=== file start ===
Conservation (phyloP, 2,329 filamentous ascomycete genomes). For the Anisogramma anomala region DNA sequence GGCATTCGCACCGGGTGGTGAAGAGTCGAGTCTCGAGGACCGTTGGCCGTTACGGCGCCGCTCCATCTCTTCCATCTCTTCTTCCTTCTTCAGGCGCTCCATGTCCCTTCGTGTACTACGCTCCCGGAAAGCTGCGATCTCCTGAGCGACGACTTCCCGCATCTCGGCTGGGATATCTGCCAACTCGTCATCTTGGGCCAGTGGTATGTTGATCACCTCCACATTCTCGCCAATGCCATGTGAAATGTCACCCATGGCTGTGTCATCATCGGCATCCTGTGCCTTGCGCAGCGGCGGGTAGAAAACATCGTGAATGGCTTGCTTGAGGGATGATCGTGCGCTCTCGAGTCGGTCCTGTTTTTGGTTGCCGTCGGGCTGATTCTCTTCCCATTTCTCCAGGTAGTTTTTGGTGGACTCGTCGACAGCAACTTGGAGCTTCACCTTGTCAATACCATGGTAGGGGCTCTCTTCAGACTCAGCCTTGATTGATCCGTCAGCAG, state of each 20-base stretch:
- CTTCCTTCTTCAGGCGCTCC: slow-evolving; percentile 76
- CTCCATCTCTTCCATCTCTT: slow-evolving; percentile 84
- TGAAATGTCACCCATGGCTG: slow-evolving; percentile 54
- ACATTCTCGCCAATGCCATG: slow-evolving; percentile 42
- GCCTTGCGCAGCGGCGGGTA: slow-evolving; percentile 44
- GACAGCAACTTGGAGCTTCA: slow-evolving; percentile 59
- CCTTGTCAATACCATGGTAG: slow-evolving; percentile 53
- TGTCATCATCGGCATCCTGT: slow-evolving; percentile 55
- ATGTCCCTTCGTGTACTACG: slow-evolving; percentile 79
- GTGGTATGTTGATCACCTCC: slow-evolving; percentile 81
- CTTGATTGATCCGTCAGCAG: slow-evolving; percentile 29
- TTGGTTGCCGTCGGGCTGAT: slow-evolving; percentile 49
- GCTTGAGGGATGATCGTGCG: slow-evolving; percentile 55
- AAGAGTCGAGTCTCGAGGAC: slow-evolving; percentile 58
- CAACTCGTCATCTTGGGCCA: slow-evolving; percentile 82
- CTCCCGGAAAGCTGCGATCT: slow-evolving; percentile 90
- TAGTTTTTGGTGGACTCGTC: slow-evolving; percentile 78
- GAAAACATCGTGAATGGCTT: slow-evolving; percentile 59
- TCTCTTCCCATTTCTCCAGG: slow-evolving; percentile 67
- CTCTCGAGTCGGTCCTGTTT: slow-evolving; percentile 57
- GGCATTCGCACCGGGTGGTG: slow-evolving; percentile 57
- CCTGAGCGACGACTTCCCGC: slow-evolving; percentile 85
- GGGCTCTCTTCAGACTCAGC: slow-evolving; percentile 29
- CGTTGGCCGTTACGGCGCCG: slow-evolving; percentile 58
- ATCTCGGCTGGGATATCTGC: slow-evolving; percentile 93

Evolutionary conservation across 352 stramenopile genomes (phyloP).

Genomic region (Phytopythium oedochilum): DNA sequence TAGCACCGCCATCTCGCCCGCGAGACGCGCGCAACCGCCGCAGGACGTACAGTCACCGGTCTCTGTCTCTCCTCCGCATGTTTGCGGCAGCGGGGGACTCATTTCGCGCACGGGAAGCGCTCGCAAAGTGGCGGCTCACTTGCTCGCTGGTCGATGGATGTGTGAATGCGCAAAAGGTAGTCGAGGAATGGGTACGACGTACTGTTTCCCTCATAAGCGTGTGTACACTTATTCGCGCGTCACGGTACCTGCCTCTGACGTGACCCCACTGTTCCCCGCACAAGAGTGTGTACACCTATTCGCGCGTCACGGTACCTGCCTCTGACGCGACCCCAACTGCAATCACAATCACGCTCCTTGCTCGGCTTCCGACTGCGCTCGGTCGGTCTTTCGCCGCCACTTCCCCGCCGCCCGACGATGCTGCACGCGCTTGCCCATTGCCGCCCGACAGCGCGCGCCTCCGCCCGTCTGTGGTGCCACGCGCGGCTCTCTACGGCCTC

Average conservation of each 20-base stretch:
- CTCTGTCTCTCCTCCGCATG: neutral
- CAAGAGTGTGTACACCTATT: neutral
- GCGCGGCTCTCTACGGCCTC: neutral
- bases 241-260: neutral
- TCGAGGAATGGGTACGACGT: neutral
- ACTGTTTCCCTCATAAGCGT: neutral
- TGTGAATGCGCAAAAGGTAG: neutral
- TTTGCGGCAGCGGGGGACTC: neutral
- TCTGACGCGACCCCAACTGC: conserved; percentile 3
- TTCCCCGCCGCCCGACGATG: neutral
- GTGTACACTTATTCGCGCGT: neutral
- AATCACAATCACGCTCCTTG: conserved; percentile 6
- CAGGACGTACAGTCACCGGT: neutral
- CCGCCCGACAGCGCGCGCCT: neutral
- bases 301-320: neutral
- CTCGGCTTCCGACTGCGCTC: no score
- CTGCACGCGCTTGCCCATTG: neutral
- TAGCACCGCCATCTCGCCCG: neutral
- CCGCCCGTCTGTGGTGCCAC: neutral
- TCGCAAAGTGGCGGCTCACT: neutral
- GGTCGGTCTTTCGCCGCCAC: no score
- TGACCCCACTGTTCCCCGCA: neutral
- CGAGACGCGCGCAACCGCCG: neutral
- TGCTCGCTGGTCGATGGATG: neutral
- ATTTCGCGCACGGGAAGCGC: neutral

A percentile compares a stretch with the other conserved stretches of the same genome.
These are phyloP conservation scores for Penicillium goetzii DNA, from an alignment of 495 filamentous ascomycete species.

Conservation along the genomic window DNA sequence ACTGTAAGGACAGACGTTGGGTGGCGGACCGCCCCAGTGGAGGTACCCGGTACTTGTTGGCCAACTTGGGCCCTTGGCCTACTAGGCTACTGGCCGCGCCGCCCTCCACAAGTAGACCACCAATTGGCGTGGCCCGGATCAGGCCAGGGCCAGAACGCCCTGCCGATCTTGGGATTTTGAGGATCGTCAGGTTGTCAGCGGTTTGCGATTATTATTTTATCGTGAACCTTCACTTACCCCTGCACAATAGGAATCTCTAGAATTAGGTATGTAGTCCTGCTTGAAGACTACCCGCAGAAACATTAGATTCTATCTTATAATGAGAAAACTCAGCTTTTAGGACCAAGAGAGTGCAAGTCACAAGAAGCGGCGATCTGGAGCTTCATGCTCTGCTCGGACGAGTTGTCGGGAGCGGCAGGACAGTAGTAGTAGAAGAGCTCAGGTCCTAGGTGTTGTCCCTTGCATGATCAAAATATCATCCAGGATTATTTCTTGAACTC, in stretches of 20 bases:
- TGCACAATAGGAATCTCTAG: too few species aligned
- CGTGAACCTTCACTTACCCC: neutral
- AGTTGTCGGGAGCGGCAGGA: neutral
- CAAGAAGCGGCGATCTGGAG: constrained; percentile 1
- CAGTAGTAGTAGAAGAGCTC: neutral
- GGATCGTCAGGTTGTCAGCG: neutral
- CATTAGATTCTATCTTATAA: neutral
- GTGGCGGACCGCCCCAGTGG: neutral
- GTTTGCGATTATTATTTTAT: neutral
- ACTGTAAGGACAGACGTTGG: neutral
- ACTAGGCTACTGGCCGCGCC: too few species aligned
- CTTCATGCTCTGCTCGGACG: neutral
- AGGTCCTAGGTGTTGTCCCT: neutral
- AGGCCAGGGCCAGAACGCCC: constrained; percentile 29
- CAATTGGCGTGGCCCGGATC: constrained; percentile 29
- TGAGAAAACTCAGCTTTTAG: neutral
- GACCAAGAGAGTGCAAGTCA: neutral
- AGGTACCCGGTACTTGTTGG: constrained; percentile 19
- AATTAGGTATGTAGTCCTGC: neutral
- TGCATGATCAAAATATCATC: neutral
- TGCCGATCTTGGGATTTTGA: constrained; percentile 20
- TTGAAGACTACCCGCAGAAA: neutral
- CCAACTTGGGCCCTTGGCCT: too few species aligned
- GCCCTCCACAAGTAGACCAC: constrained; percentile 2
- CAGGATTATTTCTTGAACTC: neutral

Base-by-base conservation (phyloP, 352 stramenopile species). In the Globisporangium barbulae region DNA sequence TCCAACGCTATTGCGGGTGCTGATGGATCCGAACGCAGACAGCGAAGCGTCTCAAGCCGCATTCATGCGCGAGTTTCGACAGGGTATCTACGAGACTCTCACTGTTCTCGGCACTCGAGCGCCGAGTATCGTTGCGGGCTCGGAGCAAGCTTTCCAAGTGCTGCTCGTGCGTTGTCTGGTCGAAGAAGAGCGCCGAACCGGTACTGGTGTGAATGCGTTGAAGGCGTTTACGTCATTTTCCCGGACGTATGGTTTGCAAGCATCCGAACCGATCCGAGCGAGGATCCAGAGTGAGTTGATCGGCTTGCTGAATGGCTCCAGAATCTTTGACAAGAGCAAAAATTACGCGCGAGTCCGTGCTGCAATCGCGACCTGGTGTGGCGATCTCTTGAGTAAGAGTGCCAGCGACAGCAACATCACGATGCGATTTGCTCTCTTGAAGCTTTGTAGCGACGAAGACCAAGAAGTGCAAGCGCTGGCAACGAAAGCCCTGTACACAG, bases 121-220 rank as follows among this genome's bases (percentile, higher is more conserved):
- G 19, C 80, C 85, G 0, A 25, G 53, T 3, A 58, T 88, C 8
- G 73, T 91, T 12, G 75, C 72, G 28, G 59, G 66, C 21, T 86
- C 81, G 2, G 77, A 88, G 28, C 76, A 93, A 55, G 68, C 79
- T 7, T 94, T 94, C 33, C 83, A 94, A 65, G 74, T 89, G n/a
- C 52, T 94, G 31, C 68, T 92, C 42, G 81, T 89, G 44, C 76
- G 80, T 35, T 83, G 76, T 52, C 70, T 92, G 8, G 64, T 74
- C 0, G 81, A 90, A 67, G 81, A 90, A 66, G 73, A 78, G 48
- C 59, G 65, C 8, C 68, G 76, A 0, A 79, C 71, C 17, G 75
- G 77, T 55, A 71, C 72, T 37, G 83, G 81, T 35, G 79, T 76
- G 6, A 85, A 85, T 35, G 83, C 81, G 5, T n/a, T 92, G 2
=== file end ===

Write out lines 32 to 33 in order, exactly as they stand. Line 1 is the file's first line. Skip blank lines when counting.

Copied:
- GCGCGGCTCTCTACGGCCTC: neutral
- bases 241-260: neutral